"Not all baby carriers are made equally," said Bobby Bernstein at HiConsumption. The Mission Critical Baby Carrier ($190) was made with Gen Y fathers in mind, so it "has an urban assault tactical vibe to it." The San Francisco company that produces it offers a full line of matching dad gear, including a backpack, a messenger-style diaper bag, and modular accessories like an attachable baby-bottle holder. The tactical vest–style baby carrier straps on easily and has a hidden hood in its rear panel. All materials are military grade.
Facebook founder Mark Zuckerberg and his wife Priscilla Chan had two big announcements today. The first: They're having a baby girl. The second: Priscilla had three miscarriages before reaching a point in her pregnancy where the chances are now very slim of a reoccurrence.
Their miscarriage news is huge not because it's rare, but because it's so rarely talked about. Though the American Pregnancy Association says as many as a quarter of all pregnancies end in miscarriages, women aren't exactly eager to shout from the rooftops that they lost a baby. But in Zuckerberg and Chan's Facebook post, they expressed their hope that their announcement will help other women to share their stories.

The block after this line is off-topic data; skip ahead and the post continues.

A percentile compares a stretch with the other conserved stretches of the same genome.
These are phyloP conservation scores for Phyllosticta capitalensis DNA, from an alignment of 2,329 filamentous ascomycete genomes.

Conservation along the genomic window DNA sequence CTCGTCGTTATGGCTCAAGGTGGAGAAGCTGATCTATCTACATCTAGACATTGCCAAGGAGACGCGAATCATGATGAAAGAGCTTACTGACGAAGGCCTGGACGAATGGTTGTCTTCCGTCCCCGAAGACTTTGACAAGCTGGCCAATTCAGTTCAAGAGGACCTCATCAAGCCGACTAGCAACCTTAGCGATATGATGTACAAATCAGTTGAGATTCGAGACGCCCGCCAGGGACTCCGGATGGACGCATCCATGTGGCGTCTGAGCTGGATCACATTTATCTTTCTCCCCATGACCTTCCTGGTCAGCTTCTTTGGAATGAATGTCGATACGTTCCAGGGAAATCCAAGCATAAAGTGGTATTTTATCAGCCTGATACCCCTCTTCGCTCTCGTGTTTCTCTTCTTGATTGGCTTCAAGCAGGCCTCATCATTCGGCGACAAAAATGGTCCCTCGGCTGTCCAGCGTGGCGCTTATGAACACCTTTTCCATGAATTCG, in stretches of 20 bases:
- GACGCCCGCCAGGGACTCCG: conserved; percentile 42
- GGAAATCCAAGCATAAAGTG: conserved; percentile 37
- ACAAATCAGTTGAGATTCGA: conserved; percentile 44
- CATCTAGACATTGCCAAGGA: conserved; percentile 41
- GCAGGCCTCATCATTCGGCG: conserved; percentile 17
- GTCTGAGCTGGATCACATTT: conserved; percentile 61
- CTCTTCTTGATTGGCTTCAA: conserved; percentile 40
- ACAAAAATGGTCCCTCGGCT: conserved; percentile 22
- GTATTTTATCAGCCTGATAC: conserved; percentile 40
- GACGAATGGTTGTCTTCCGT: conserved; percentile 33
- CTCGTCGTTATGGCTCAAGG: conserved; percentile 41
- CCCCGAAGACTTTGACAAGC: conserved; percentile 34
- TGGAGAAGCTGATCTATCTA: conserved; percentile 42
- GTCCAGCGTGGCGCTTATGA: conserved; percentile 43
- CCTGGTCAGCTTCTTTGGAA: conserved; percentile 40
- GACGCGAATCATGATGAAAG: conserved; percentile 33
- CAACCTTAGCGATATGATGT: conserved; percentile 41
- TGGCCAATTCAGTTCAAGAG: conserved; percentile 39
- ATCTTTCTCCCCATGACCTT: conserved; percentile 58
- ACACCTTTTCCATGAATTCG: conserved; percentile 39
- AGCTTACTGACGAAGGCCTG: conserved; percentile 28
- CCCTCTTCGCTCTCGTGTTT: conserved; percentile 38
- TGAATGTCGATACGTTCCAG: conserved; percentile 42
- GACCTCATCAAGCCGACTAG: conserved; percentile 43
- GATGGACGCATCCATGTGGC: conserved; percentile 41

"You feel so hopeful when you learn you're going to have a child. You start imagining who they'll become and dreaming of hopes for their future. You start making plans, and then they're gone. It's a lonely experience. Most people don't discuss miscarriages because you worry your problems will distance you or reflect upon you — as if you're defective or did something to cause this. So you struggle on your own.